Wednesday, February 1, 2017

Downtime in San Pedro.

View of snow capped Licancabur from Plaza de Armas.

We finally made it to Valle Arcoiris this morning but for me, it turned out to be a bit of a let down for me as I have seen far more colorful and interesting rock formations in other parts of the world. Nonetheless, I'm glad we went as I know it was a new experience for Bro.

Again, we checked with Tourismo Layana if the tour to Cejar Lagoon was on or not and as I had expected, the tour still remains closed so that means we had another free afternoon today.

We headed back to the row of local eateries and had lunch at the same place we ate at yesterday.   The fare is simple but tasty enough.  Today, we had some hearty cazuelas - soups that were chock full of pork and plenty of veggies.  Though it's not ideal to be eating hot soup on a 95+ degree day, it was still enjoying sipping on the flavorful broth.


The eateries are located literally less than a minute walk from the market area.  We had noticed vendors here everyday and today, we decided to pay it a visit.

The market is under the canopy.  Snow capped Licancabur provides a dramatic backdrop.

There were less than a handful of vendors set up under the canopy.  A few sold produce, two sold household goods and there was a food vendor selling snacks and drinks.


It wasn't much but I know   that Bro is running short on fruits so this was a good opportunity for him to do a bit of restocking.  He can eat a LOT of fresh fruit and I mean a LOT!!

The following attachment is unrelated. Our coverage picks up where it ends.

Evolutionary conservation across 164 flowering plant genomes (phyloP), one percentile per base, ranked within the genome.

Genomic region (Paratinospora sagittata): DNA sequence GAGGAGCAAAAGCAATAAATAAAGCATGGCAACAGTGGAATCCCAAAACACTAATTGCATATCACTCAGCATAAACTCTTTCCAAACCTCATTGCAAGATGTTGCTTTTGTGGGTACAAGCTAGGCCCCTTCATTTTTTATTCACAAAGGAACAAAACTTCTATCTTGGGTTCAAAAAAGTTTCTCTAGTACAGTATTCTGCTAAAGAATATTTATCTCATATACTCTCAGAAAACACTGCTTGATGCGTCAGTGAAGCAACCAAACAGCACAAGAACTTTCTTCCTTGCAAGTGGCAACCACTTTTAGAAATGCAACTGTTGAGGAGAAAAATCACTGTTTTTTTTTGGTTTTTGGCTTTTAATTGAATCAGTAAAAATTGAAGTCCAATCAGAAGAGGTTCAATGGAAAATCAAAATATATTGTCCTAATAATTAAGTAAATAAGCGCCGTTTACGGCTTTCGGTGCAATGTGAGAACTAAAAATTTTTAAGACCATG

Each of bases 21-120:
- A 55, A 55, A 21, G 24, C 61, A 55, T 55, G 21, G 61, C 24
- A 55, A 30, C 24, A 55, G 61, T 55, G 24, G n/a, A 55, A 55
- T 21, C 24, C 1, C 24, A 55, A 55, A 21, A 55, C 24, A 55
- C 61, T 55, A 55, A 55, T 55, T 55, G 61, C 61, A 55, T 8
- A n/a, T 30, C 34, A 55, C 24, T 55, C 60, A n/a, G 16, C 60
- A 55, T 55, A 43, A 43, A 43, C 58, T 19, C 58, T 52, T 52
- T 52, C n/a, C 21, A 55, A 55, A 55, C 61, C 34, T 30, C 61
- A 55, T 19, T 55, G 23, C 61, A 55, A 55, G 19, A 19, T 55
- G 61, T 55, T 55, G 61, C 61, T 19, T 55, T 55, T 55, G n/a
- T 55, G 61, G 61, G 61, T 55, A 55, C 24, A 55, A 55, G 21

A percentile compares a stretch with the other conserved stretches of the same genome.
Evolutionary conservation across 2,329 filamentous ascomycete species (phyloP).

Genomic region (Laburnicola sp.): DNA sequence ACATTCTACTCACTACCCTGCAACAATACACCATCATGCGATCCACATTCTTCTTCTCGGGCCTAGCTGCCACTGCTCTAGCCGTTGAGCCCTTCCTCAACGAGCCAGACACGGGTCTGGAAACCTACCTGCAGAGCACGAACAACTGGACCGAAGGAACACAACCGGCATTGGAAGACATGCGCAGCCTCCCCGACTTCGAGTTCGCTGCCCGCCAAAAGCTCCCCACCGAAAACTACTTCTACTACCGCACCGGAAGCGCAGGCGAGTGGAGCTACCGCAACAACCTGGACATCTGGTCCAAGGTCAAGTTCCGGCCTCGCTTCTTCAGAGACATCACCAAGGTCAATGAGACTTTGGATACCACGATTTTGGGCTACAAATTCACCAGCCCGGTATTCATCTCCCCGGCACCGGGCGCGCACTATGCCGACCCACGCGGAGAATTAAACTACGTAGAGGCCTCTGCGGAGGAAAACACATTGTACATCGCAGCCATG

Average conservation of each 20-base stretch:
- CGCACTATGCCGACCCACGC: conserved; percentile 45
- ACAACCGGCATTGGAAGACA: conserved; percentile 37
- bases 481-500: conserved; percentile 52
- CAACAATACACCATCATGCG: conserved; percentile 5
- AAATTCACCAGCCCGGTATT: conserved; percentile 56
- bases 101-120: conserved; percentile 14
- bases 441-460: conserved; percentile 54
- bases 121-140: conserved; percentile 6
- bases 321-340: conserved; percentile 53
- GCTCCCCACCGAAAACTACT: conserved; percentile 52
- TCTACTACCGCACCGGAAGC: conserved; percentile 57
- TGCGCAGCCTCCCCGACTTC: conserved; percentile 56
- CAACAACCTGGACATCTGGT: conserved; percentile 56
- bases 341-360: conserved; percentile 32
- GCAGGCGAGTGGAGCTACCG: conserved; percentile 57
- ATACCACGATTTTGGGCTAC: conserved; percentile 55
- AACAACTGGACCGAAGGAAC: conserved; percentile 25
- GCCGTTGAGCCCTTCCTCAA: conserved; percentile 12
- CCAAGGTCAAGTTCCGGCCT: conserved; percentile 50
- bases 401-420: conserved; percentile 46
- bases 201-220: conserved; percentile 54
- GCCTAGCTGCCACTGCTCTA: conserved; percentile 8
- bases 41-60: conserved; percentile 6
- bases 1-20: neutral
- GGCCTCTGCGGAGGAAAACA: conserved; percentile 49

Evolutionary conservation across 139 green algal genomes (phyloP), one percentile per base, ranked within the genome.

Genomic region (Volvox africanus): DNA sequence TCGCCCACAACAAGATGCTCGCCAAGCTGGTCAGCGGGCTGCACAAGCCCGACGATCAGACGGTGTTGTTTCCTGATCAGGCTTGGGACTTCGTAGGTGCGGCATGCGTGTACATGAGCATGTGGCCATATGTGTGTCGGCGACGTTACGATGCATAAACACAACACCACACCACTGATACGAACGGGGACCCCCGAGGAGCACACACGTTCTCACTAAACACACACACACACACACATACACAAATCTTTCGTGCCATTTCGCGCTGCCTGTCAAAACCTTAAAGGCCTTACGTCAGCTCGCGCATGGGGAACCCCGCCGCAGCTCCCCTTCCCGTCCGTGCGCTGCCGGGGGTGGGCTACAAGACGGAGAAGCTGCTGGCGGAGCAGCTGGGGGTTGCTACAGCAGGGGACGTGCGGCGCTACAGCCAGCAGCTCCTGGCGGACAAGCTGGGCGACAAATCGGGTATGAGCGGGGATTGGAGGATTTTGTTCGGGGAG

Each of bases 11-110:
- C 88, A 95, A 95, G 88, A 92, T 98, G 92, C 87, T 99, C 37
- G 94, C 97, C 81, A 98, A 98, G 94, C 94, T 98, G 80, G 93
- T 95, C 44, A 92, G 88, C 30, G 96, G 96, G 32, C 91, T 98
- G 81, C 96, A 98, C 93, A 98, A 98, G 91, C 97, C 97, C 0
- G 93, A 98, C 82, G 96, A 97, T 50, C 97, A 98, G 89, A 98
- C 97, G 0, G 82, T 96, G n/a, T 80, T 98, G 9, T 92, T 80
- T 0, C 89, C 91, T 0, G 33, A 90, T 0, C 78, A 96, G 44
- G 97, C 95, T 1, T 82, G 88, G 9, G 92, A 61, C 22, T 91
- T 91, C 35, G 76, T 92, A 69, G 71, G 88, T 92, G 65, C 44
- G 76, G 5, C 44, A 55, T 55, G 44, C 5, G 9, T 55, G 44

From the market, we walked through the handicrafts market to get to Plaza de Armas.  It's a small with maybe about 20 or so vendors who pretty much sell the same stuff - souvenirs and some clothing items.  Given how touristy San Pedro is, I am a bit surprised there aren't more souvenir places here.  Not that I'm complaining as it's nice that the focus is on seeing the incredible sights of the Atacama Desert and not about getting a refrigerator magnet or some other kitschy item.



On our way, we did make a quick stop to check out the church as we noticed the front door was open today.



It's a small church and the interior is rustic but I thought quite charming.  The white washed walls and wood beam rafters gave it a very Spanish colonial feel.



At midday, San Pedro is pretty much dead as people are either out on tour or in their hotels, escaping the heat.  It really gets unbearably hot here with the noon time sun and little tree shade to take refuge under.  It would have been nice to explore some of the neighborhood streets but it was just too hot to be wandering about so my vote was to head back to our room at the hostal and Bro did not object.


The sun blazes down strongly.  Notice everyone with hats on.

By early evening, it was time to venture back out.  It's amazing but by about 5p, the temperature has dropped so much that you need a jacket to be comfortable.  That's when we headed back out.  I was still full from lunch but Bro wanted a bite so we wandered away from the touristy part of the town to a more local neighborhood. There, we found a small restaurant with its main offering painted on the door.   The smell of the rotisserie chicken was enough to entice Bro to go in and place his order.  At his sister's request, he ordered the potatoes.  You really can't go wrong with rotisserie chicken and I was hoping for potatoes that had been cooked by the fat dripping off the chickens, like they have in France but these were just fried.  Not bad actually.